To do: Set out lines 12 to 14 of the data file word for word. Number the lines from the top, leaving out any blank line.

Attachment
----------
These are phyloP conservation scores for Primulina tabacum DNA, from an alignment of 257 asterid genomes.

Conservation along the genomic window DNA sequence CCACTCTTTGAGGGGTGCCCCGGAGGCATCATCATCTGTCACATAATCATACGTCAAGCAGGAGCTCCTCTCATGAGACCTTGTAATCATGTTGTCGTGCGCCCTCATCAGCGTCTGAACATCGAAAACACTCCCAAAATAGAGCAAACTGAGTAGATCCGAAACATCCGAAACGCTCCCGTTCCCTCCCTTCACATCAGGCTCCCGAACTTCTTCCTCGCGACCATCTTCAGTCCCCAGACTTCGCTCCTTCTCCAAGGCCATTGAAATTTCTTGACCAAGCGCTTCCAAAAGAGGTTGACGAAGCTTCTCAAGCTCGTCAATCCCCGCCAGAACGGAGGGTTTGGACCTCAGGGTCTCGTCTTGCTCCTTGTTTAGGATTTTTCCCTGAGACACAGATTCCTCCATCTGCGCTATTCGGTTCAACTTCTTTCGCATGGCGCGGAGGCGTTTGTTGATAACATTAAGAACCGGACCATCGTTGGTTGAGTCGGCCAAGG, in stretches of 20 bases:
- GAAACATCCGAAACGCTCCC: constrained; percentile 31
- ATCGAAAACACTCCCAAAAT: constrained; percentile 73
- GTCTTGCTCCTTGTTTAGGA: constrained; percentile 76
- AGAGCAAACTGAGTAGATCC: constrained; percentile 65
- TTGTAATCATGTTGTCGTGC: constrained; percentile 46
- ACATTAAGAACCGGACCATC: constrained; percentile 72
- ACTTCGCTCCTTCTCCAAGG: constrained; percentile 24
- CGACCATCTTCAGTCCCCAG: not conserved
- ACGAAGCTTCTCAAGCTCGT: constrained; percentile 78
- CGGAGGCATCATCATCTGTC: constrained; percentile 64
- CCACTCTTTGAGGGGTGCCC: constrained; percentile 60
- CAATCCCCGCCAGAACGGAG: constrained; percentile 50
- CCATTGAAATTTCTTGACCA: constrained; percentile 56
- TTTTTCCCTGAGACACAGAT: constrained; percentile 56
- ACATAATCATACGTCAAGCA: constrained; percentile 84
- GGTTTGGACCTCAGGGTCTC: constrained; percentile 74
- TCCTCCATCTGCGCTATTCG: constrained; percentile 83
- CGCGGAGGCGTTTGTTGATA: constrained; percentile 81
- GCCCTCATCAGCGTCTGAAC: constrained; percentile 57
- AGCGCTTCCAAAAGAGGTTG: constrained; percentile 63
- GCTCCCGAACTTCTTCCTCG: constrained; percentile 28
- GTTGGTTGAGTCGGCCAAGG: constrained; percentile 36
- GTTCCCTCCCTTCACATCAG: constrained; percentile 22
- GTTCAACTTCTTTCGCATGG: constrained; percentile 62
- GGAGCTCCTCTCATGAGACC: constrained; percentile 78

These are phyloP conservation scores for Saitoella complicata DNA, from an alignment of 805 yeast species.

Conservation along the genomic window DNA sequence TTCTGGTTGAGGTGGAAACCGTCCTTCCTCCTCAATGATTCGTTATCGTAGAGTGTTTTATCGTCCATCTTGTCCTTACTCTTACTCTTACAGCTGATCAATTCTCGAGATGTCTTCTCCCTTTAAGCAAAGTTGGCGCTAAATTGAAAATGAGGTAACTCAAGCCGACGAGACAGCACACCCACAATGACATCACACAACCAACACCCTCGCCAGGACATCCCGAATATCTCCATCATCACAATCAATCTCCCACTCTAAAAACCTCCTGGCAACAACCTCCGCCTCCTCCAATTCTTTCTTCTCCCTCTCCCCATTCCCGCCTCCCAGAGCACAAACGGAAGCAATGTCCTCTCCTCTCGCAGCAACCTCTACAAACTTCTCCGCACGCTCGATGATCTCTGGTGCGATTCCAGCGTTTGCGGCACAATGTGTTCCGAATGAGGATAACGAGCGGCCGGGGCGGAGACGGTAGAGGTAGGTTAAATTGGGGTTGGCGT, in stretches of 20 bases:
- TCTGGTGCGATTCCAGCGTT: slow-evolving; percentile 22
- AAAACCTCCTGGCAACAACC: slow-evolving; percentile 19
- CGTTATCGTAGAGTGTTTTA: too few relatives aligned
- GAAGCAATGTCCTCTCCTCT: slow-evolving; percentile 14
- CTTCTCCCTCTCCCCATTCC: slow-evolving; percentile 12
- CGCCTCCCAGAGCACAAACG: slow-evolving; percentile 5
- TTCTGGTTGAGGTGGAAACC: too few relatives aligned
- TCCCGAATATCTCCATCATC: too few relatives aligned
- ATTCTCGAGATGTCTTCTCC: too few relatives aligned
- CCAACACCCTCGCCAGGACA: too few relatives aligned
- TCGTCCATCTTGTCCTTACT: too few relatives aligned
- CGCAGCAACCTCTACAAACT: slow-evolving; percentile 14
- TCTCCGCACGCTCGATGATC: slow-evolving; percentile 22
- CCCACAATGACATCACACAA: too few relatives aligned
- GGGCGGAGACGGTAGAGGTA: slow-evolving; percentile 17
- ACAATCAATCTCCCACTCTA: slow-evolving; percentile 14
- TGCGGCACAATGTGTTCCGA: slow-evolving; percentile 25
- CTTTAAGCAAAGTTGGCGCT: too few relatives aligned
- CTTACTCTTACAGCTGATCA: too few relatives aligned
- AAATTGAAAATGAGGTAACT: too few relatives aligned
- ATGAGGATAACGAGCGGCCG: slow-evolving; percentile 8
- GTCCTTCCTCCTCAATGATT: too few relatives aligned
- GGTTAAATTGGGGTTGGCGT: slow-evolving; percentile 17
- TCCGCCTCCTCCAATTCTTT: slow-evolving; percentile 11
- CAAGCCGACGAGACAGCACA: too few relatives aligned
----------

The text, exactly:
- CGGAGGCATCATCATCTGTC: constrained; percentile 64
- CCACTCTTTGAGGGGTGCCC: constrained; percentile 60
- CAATCCCCGCCAGAACGGAG: constrained; percentile 50